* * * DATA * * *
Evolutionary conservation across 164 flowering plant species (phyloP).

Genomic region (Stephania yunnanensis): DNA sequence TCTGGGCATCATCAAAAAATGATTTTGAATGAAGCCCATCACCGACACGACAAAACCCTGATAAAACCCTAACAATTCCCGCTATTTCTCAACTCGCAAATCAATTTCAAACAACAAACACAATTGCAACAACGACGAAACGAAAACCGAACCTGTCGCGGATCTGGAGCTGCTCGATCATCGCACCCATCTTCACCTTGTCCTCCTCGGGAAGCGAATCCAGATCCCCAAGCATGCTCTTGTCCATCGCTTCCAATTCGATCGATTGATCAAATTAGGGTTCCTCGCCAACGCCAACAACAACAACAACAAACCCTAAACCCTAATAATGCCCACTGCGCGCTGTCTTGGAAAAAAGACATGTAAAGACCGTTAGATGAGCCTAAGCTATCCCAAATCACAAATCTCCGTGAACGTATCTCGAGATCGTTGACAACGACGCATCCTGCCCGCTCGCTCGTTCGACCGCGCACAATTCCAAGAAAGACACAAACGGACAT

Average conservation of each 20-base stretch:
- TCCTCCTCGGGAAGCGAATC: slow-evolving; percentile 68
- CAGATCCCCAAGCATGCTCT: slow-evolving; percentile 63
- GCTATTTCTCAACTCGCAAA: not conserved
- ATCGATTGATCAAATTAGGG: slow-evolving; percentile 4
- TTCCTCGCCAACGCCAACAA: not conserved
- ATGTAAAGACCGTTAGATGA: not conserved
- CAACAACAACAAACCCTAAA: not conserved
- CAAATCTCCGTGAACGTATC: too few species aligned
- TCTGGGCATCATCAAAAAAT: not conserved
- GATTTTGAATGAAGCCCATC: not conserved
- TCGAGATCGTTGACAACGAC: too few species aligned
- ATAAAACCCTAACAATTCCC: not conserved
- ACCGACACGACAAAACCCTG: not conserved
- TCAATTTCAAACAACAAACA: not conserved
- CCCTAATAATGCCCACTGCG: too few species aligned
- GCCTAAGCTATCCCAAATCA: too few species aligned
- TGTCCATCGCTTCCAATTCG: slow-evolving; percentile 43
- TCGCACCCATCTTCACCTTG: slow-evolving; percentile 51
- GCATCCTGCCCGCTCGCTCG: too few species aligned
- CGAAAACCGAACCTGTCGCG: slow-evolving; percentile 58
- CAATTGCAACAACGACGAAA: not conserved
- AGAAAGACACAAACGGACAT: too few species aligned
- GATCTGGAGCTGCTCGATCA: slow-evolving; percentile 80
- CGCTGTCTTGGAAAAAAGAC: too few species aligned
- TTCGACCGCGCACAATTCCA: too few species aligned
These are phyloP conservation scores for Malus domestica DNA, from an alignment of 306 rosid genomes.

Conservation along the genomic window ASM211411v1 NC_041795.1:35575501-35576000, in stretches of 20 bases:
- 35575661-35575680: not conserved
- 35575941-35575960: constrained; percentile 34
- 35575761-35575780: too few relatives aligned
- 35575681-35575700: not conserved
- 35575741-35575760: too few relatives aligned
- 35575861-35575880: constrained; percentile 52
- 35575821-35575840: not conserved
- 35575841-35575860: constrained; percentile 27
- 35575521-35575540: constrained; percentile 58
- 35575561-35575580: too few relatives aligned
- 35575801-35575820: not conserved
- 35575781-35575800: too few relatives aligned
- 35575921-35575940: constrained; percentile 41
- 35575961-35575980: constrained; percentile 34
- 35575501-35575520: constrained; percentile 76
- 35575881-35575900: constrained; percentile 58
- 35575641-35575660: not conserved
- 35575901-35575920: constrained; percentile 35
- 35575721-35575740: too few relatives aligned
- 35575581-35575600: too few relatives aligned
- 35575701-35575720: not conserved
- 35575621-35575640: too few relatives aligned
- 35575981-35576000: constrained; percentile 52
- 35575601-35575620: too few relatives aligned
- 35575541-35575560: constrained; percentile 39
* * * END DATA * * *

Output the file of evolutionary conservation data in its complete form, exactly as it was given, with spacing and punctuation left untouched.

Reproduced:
Evolutionary conservation across 164 flowering plant species (phyloP).

Genomic region (Stephania yunnanensis): DNA sequence TCTGGGCATCATCAAAAAATGATTTTGAATGAAGCCCATCACCGACACGACAAAACCCTGATAAAACCCTAACAATTCCCGCTATTTCTCAACTCGCAAATCAATTTCAAACAACAAACACAATTGCAACAACGACGAAACGAAAACCGAACCTGTCGCGGATCTGGAGCTGCTCGATCATCGCACCCATCTTCACCTTGTCCTCCTCGGGAAGCGAATCCAGATCCCCAAGCATGCTCTTGTCCATCGCTTCCAATTCGATCGATTGATCAAATTAGGGTTCCTCGCCAACGCCAACAACAACAACAACAAACCCTAAACCCTAATAATGCCCACTGCGCGCTGTCTTGGAAAAAAGACATGTAAAGACCGTTAGATGAGCCTAAGCTATCCCAAATCACAAATCTCCGTGAACGTATCTCGAGATCGTTGACAACGACGCATCCTGCCCGCTCGCTCGTTCGACCGCGCACAATTCCAAGAAAGACACAAACGGACAT

Average conservation of each 20-base stretch:
- TCCTCCTCGGGAAGCGAATC: slow-evolving; percentile 68
- CAGATCCCCAAGCATGCTCT: slow-evolving; percentile 63
- GCTATTTCTCAACTCGCAAA: not conserved
- ATCGATTGATCAAATTAGGG: slow-evolving; percentile 4
- TTCCTCGCCAACGCCAACAA: not conserved
- ATGTAAAGACCGTTAGATGA: not conserved
- CAACAACAACAAACCCTAAA: not conserved
- CAAATCTCCGTGAACGTATC: too few species aligned
- TCTGGGCATCATCAAAAAAT: not conserved
- GATTTTGAATGAAGCCCATC: not conserved
- TCGAGATCGTTGACAACGAC: too few species aligned
- ATAAAACCCTAACAATTCCC: not conserved
- ACCGACACGACAAAACCCTG: not conserved
- TCAATTTCAAACAACAAACA: not conserved
- CCCTAATAATGCCCACTGCG: too few species aligned
- GCCTAAGCTATCCCAAATCA: too few species aligned
- TGTCCATCGCTTCCAATTCG: slow-evolving; percentile 43
- TCGCACCCATCTTCACCTTG: slow-evolving; percentile 51
- GCATCCTGCCCGCTCGCTCG: too few species aligned
- CGAAAACCGAACCTGTCGCG: slow-evolving; percentile 58
- CAATTGCAACAACGACGAAA: not conserved
- AGAAAGACACAAACGGACAT: too few species aligned
- GATCTGGAGCTGCTCGATCA: slow-evolving; percentile 80
- CGCTGTCTTGGAAAAAAGAC: too few species aligned
- TTCGACCGCGCACAATTCCA: too few species aligned
These are phyloP conservation scores for Malus domestica DNA, from an alignment of 306 rosid genomes.

Conservation along the genomic window ASM211411v1 NC_041795.1:35575501-35576000, in stretches of 20 bases:
- 35575661-35575680: not conserved
- 35575941-35575960: constrained; percentile 34
- 35575761-35575780: too few relatives aligned
- 35575681-35575700: not conserved
- 35575741-35575760: too few relatives aligned
- 35575861-35575880: constrained; percentile 52
- 35575821-35575840: not conserved
- 35575841-35575860: constrained; percentile 27
- 35575521-35575540: constrained; percentile 58
- 35575561-35575580: too few relatives aligned
- 35575801-35575820: not conserved
- 35575781-35575800: too few relatives aligned
- 35575921-35575940: constrained; percentile 41
- 35575961-35575980: constrained; percentile 34
- 35575501-35575520: constrained; percentile 76
- 35575881-35575900: constrained; percentile 58
- 35575641-35575660: not conserved
- 35575901-35575920: constrained; percentile 35
- 35575721-35575740: too few relatives aligned
- 35575581-35575600: too few relatives aligned
- 35575701-35575720: not conserved
- 35575621-35575640: too few relatives aligned
- 35575981-35576000: constrained; percentile 52
- 35575601-35575620: too few relatives aligned
- 35575541-35575560: constrained; percentile 39